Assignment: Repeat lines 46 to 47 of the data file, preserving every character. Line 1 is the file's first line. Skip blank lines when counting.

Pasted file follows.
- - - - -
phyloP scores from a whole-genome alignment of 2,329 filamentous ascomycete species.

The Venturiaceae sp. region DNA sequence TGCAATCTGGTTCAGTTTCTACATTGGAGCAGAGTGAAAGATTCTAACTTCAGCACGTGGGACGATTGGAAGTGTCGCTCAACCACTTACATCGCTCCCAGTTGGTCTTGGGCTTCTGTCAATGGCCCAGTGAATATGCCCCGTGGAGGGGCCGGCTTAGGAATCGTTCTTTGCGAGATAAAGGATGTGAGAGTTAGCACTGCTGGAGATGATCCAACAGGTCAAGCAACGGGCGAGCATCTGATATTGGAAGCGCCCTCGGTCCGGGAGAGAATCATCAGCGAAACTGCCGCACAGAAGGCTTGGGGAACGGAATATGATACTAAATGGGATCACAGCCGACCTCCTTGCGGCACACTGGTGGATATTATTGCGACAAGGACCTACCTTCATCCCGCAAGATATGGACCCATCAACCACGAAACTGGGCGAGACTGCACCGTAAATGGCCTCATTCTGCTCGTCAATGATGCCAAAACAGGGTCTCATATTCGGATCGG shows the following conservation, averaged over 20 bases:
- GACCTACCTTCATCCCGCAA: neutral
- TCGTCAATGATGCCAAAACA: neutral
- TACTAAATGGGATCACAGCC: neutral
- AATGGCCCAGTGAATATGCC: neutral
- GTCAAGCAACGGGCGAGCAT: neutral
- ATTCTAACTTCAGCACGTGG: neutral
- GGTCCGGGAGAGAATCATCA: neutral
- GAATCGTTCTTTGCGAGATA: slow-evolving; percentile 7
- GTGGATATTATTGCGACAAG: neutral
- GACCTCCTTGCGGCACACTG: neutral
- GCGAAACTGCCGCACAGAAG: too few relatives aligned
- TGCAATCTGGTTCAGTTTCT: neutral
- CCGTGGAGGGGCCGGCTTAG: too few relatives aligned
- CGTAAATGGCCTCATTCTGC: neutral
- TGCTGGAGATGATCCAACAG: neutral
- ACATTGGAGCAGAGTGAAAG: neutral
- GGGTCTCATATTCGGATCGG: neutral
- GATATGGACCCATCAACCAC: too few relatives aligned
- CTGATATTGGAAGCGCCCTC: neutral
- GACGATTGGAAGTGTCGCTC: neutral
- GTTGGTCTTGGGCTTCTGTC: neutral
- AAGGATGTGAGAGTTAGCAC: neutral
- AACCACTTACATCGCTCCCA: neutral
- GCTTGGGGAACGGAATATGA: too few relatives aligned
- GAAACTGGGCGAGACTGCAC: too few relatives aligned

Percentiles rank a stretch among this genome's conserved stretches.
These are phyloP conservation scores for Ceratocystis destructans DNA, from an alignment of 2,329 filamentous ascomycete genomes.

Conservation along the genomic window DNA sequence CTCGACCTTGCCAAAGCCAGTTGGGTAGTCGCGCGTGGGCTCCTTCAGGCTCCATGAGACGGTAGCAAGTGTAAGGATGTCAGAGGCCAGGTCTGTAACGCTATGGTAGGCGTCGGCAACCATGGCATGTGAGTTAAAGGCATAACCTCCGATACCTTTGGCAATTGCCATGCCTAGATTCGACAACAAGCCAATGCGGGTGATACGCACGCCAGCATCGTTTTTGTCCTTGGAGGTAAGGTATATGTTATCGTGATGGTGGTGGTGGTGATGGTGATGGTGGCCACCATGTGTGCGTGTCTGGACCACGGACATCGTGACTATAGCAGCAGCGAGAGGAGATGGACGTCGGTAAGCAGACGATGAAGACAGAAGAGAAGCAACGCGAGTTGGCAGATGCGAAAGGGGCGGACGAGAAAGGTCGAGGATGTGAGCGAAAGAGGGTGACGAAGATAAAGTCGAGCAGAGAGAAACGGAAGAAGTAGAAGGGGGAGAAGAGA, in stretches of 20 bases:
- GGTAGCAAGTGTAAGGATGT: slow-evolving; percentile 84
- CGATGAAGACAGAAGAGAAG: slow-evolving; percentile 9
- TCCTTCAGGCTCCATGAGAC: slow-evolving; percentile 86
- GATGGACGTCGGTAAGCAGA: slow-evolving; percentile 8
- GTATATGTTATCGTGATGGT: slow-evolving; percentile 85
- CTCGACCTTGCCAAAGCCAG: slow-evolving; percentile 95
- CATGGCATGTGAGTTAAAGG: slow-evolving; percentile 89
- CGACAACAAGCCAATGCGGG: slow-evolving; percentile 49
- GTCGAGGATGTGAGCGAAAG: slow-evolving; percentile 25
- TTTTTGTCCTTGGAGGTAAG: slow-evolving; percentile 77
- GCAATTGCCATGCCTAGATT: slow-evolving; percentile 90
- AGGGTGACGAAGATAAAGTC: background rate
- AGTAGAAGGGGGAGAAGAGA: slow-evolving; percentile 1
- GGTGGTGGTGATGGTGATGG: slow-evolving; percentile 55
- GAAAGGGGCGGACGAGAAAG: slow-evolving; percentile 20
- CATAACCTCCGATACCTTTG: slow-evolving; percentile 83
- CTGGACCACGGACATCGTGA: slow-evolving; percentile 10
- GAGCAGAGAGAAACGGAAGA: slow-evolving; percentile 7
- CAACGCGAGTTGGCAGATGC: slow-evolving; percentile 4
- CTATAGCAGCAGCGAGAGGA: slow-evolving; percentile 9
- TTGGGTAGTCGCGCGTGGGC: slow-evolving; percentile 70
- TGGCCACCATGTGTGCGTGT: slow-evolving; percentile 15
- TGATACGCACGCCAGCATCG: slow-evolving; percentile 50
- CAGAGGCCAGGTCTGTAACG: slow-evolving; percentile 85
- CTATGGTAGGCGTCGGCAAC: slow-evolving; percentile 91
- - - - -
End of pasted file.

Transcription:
- CATAACCTCCGATACCTTTG: slow-evolving; percentile 83
- CTGGACCACGGACATCGTGA: slow-evolving; percentile 10